“Hi Erik, this is Laura Linney calling…”
It’s every interviewer’s worst nightmare. You get to talk to someone whose work you’ve respected and admired for decades, they end up being kind and gracious and charming in the highest degrees. You get comfortable in your banter, shooting questions from the hip as one does in a conversational interview and don’t think to look at your recorder while enraptured in your phone call. You end your chat with a kind goodbye and look at your phone. Only five minutes have recorded and for some unknown reason, it stopped before the official interview even started. Those five minutes aren’t of me and Laura Linney talking about Ozark or her career. It’s her asking me how I am and how I’m managing during the earlier stages of sheltering in place. We talk about my elderly grandmother whose husband had just died a month before and trying to maintain her spirits while having to be physically distant. We talk about her mother and the pain of being careful and thoughtful to her health and needs but doing so in a state of spatial separation.
It actually started with a missed phone call. Usually a publicist will call me and then patch the actor or director or cinematographer or makeup artist in via conference call. I was running around, trying to get my kid out of the office, make sure I had water so I didn’t choke and cough during the interviewer and as luck would have it, I missed a call. From Laura Linney. I listened to my voicemail and it started as it says above, “Hi Erik, this is Laura Linney calling” and in understandable reaction, my soul briefly left my body and looked down on me in shame. Not a moment later, phone in hand, it rings again and there she is. I apologize for missing the call, she laughs it off and we start to chat.
Cut to now where the gracious Ms. Linney accepted a shortened, email version of my questions and below is a zippy version of that interview. My apologies to my readers for its shortness and of course to Laura Linney for having to do it over but imagine for a moment that I’m asking these questions, and then hitting mute every few minutes to collect myself.
Some have likened Wendy to Lady MacBeth, which almost feels like a backhanded compliment. How would you describe Wendy’s journey from the beginning of the series to now?
I think she is less afraid of her own instincts now, and that her primal desire to not just survive, but to succeed, is fueling her every move. I also think she less afraid of who she is inherently, and is unearthing old behavior from her past. There is a reason Wendy knew how to fling a possum in Season 1…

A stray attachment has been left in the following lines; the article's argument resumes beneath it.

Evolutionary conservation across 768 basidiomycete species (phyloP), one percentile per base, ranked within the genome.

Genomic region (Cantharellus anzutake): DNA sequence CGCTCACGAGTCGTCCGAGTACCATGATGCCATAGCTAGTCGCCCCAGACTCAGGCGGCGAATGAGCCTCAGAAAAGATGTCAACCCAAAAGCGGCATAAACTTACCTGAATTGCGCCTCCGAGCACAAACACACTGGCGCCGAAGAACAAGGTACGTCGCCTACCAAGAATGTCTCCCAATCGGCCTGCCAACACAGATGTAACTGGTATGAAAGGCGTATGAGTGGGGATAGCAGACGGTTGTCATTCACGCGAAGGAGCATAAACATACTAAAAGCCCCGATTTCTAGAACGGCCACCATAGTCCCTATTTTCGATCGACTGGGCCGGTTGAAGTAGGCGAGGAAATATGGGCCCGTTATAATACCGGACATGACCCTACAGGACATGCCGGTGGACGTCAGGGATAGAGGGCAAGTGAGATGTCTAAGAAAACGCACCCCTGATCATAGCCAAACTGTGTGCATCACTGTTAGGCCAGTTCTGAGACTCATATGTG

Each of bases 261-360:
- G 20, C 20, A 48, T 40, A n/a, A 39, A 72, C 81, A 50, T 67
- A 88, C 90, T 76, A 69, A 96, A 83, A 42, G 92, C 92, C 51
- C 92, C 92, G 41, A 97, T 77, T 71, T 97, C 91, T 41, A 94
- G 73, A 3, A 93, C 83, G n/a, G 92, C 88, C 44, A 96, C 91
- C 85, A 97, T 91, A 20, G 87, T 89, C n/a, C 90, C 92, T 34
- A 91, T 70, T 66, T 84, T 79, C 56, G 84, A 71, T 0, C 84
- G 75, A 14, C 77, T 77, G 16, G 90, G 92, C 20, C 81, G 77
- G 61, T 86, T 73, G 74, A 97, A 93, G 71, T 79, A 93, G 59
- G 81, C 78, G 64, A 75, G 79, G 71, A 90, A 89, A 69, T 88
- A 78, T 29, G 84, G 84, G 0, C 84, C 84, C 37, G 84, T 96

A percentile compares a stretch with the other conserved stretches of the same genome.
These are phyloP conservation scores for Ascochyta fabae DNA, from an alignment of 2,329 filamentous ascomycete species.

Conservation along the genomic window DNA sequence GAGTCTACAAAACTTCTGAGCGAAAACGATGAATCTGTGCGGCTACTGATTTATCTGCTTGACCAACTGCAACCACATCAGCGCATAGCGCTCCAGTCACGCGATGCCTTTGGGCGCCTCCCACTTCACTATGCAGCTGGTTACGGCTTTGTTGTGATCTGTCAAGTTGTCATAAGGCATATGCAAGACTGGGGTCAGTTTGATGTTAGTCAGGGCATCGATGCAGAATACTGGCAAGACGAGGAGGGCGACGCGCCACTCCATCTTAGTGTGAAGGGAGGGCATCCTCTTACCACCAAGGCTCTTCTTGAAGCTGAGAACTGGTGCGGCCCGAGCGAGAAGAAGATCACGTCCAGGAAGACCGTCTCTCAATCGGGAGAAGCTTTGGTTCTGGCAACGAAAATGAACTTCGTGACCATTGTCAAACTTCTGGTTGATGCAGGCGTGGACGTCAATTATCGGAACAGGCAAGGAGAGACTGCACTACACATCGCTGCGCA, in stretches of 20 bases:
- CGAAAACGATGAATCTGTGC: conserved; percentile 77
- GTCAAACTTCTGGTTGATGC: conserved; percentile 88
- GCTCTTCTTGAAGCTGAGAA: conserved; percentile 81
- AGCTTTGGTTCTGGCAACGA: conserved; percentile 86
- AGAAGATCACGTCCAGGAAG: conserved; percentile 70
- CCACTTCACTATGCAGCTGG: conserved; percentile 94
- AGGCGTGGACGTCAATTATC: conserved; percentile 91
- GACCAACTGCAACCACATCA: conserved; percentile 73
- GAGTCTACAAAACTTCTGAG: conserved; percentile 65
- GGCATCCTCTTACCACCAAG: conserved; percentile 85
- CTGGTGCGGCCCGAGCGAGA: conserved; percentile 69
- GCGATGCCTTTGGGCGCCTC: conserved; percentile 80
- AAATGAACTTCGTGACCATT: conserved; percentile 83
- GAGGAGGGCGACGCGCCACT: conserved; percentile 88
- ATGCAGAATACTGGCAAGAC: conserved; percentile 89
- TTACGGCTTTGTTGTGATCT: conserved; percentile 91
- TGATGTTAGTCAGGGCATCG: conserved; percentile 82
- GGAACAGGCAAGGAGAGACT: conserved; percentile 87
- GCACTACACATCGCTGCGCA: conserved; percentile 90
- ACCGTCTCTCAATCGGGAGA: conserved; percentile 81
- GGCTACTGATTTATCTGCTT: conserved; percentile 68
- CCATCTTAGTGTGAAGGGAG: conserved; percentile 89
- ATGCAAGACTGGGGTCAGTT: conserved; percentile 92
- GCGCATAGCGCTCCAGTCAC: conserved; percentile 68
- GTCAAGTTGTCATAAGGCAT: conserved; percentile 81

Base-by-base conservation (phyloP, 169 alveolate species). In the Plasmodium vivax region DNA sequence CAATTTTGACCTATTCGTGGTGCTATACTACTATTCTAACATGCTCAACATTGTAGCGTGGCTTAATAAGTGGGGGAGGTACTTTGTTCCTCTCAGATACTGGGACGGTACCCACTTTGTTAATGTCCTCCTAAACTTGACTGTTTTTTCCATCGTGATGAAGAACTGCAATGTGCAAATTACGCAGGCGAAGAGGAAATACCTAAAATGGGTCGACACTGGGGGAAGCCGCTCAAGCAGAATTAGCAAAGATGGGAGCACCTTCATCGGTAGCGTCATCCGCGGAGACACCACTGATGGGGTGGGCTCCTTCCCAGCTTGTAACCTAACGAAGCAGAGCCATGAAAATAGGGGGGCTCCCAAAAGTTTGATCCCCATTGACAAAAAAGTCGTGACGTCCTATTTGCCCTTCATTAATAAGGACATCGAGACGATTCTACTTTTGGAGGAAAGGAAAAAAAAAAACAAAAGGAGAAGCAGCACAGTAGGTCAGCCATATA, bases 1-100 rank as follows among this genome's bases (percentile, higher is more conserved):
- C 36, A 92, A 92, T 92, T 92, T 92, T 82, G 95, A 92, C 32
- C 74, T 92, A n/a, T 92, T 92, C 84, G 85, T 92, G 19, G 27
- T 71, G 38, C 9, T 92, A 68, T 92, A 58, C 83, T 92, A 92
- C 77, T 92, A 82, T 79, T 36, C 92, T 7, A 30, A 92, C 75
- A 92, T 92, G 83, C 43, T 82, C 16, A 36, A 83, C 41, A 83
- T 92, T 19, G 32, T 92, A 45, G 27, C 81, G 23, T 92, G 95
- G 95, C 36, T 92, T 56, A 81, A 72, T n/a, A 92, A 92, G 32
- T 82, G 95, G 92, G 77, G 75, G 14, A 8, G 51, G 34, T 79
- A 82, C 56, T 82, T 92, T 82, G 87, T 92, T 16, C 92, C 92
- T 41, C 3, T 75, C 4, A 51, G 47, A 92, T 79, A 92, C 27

Marriage counseling is a factor for Wendy and Marty in the third season. How much of it do you think is aiming for true reconciliation vs being a power struggle over the business and surviving day to day?
I think it is a combination of both. And it points to their mutual fear that everything may fall apart..and fall apart quickly…and that the choices they make are truly a matter of life and death. They have to be on the same page in order to survive.
There seems to be a common thread in your career of intense brother/sister storylines, a Laura lineage, if you will, and now with the introduction of Wendy’s brother Ben. I’d love to hear about how you and Tom Pelphrey worked together to create such a rich sibling dynamic.
Tom Pelphrey was such a joy to work with, and to be around, that it was very easy to feel familial with him. We work in similar ways, and we just trusted each other instantly. And that is the one commonality I have had with all of my cinematic brothers is a real sense of trust. I’m very lucky.
Wendy’s visit to their former home was a poignant moment of what their life was before. Do you think there’s a breaking point for Wendy?
I have no idea what’s in store for Wendy. I could see her going in any of a dozen different directions. I’ll just have to wait and see where our writers and Chris Mundy (our showrunner) send her. Whichever way she goes…I know it will be interesting….
I keep coming back to your face at the Emmys last year when Jason Bateman won for directing (which was only matched by his shock). First, what a GREAT moment and deserved win but this year he also helms the first two episodes, which are extraordinary. How is working with him on both sides of the camera?
Jason is wildly talented, and his work on Ozark is a culmination of a lifetime in this business. We were all over the moon when he won this Emmy. It was a great moment. And I am so glad I there…Julia and I just couldn’t contain ourselves…
Did you know that on your imdb page under ‘Personal Details’ it says ‘Also known as Laura Fucking Linney’?
I know. Isn’t that fun? Thank you John Oliver!
Season 3 of Ozark is currently streaming exclusively on Netflix.